Economists, huh? Central bankers took credit for that period of seemingly never-ending growth – the period known as NICE, and then when things went pear- shaped they said: “Well it wasn’t my fault.” Alan Greenspan was the worst. The maestro happily took plaudits for keeping inflation down and growth up, but where was his humility when things went wrong? And then there’s the Bank of England. Sure, weren’t they clever during the NICE decade. But now they are about as accurate at forecasting inflation as airport authorities are at predicting bad weather.

It is just that the criticisms are unfair, and in a speech last night, the Bank of England’s arch dove Adam Posen helped to explain why.

First of all, critics want it both ways. First they say central bankers take too much credit for things. And secondly, they want to know why the Bank of England has been so bad at predicting inflation recently.

The truth is, however, that in his book, The Age of Turbulence, Alan Greenspan said that he had been given too much credit for creating the NICE decade – and that his role in that period has been greatly exaggerated.
Secondly, Alan Greenspan never really did know. When he said: “If you think I am making myself clear, then that probably means you have misunderstood me.” What he was in effect saying is that the markets hate it when he says “I don’t know,” so instead he says: “I don’t know, but in such a complicated way that no one understands me.”

Central bankers really aren’t as clever as we are led to believe.

And that applies now as regards getting inflation right.

In a speech yesterday Adam Posen summed up his reason for believing inflation will fall. And he pretty much made the arguments we have made here enough times. Two factors have pushed inflation over target: the cheap pound and the hike in VAT. CPIY inflation, that’s inflation after deducting the effect of indirect taxes such as VAT, was just 1.5 per cent in the year to November.

Next year, inflation will go up because VAT will go up. But it seems probable the pound will strengthen against the euro and the dollar, which will at least compensate for some of the effects of rising VAT. If Capital Economics is right, and commodity prices fall sharply next year or in 2012, then the prognosis for inflation over the medium term is actually very good.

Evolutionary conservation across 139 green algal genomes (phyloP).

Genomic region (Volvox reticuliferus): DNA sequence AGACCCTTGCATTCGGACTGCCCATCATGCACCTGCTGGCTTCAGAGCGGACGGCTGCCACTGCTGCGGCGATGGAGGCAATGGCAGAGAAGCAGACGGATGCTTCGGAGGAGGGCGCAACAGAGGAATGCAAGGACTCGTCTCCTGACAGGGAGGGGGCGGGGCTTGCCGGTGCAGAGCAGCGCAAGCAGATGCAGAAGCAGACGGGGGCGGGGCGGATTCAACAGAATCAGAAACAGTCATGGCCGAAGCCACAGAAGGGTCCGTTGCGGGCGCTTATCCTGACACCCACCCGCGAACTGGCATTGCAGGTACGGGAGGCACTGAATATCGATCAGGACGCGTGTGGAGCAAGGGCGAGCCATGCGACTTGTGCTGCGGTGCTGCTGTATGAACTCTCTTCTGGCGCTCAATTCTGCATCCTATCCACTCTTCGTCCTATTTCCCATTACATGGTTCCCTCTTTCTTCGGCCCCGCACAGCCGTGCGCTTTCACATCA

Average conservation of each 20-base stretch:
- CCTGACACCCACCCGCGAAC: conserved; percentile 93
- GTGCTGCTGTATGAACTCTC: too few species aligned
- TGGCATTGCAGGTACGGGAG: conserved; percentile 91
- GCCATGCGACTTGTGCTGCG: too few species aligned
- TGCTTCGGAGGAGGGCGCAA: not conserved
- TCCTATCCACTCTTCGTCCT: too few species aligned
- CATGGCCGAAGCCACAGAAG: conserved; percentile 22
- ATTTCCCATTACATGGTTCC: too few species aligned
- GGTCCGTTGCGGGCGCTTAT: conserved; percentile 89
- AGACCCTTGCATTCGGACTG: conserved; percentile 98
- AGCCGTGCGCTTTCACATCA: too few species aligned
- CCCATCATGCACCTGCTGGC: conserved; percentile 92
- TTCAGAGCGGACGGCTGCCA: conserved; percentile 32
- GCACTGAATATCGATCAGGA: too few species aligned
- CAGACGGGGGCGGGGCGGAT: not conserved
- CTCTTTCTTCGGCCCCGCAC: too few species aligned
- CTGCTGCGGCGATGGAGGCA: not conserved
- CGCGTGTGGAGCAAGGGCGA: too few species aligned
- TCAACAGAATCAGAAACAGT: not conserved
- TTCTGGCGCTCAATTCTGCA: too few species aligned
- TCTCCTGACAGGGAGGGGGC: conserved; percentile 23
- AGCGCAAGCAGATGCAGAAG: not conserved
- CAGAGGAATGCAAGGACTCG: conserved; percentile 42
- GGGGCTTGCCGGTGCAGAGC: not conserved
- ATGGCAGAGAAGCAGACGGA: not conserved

So why does the Bank of England keep getting it wrong? Mr Posen said: “I think both the Bank of England and the public gained an exaggerated confidence over the NICE decade of 1997-2007 about just how finely the MPC could both forecast and control inflation. We can still control inflation over the medium-term, but the degree of extreme predictability seen then was due not just to the good policy regime, but was also partly due to good luck in terms of the absence of major shocks, and thus was misleading.”

In other words, getting inflation predictions right is very difficult.

And that’s the problem. Mr Posen talked about humility moving forward, and admitting to uncertainties.

There are two snags.

For one thing, markets hate it when central bankers say they don’t know, and much prefer it when they seem to know the answer, even if really they are guessing.

For another thing, central bankers are paid rather well, maybe too well if they are going to get humble and say things like “Not sure about that.”
So, in the interests of protecting their salaries, central bankers might be far better off if they blind us all with mumbo-jumbo, and make things so complicated that anyone who claims to understand must clearly be a charlatan.


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